Why am I writing this?
Like most designers working in the digital realm today, usability (UI/UX) are what I live and breathe, day in, day out. They’re important. They’re the backbone of what may ultimately dictate success or failure for so many up-and-coming products and businesses. They are very real things, worthy of real discussion and debate.
They’re so important in fact, that many design schools across the globe are now offering UI/UX degrees in lieu of tradition design/communication majors, and professional rosters at most digital agencies now include spots for “UI Designers,” or “Director of UX” — positions dedicated solely to addressing this catalyzing discipline.
But just because there’s a lot to know, doesn’t mean that usability principles should be reserved for a highly specialized few. UI and UX are important concepts for all marketers, leaders, and business owners to understand.
“What makes people passionate, pure and simple, is great experiences. If they have great experience with your service, they’re going to be passionate about your brand, they’re going to be committed to it.”
— Jesse James Garrett, Human experience designer, Author of The Elements of User Experience
UX BS: Breaking the Cycle of Bullshit
More Inclusion Means More Value and Better Results
For those who don’t work in the world of digital design, UI and UX can be somewhat nebulous terms that don’t really have any concrete distinction. As a Design Director, I’ve see the terms overused and abused daily, swapped out interchangeably, and cited ad nauseam to justify every seemingly arbitrary decisions by all parties.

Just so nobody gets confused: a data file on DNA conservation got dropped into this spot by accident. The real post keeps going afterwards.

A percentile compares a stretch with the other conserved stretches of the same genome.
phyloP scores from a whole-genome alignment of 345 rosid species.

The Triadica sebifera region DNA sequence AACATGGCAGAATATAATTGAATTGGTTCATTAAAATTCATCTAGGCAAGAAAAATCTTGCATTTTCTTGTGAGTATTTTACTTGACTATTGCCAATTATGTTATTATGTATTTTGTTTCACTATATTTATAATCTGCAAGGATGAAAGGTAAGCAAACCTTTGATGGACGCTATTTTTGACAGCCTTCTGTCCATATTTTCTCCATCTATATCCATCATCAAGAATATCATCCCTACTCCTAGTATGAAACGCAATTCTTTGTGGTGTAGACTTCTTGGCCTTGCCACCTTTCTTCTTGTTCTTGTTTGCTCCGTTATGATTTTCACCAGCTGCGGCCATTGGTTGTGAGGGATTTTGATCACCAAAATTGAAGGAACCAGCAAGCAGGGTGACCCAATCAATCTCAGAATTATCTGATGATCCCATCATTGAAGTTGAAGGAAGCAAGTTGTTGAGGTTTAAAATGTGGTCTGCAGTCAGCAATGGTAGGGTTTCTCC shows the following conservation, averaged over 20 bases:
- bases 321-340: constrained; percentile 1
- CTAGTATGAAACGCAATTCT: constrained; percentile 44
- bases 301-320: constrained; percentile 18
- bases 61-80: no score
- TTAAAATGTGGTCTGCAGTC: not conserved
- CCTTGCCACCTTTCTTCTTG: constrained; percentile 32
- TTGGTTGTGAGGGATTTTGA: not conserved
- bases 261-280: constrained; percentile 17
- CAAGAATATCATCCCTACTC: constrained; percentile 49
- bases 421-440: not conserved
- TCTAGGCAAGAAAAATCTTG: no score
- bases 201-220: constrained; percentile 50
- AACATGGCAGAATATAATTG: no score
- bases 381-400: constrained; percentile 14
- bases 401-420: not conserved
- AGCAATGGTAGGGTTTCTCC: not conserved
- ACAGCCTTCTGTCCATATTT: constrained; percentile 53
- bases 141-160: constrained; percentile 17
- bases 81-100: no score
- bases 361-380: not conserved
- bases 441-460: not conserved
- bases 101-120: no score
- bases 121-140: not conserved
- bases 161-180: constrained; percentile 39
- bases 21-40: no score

At this rate, UI/UX may be on track to become just another set of buzz terms in an already crowded sea of business jargon, casually employed by the masses to produce more pretentious verbal barf (and confusion) than the world really needs.
I sincerely hope that’s not the case, and the way to keep if from happening is more education.
The true value in usability principles is not only that experts understand and employ them, but that they also know how to effectively communicate their value to non-design, non-technical people.
Cracking the code
A Simply Guide to Usability for Non-Designers
Below is my brief UI and UX guide created for everyone. That means succinct and simple definitions and distinctions. Bear in mind that these are my own definitions, so it’s possible that some aspects may be subject to challenge or debate, but the end goal here high-level simplicity for understanding the core concepts.
User Interface (UI):
This is the micro. It refers to the individual layout, interactive elements, and design decisions made on a case-by-case basis to visually and intuitively guide a user through a product, application, or set of intended behaviors. This encompasses all user interface (UI) elements and what we know user behavior and established usability conventions and strategy.
Common factors considered with UI include: content layout decisions and the specific ordering of items, button size and placement, end-user demographics and psychology, visual contrast, navigation structure, conversion tactics, accessibility, and more. When we’re tinkering with the individual components of a website or web app layout and design, we’re creating the UI.
User Experience (UX):
This is the macro, the sum of the parts, which encompasses all aspects of the user’s interaction and reaction to the experience as a whole.
At a high level, how do you want the user to regard the company and its services or products as a result of the overall experience?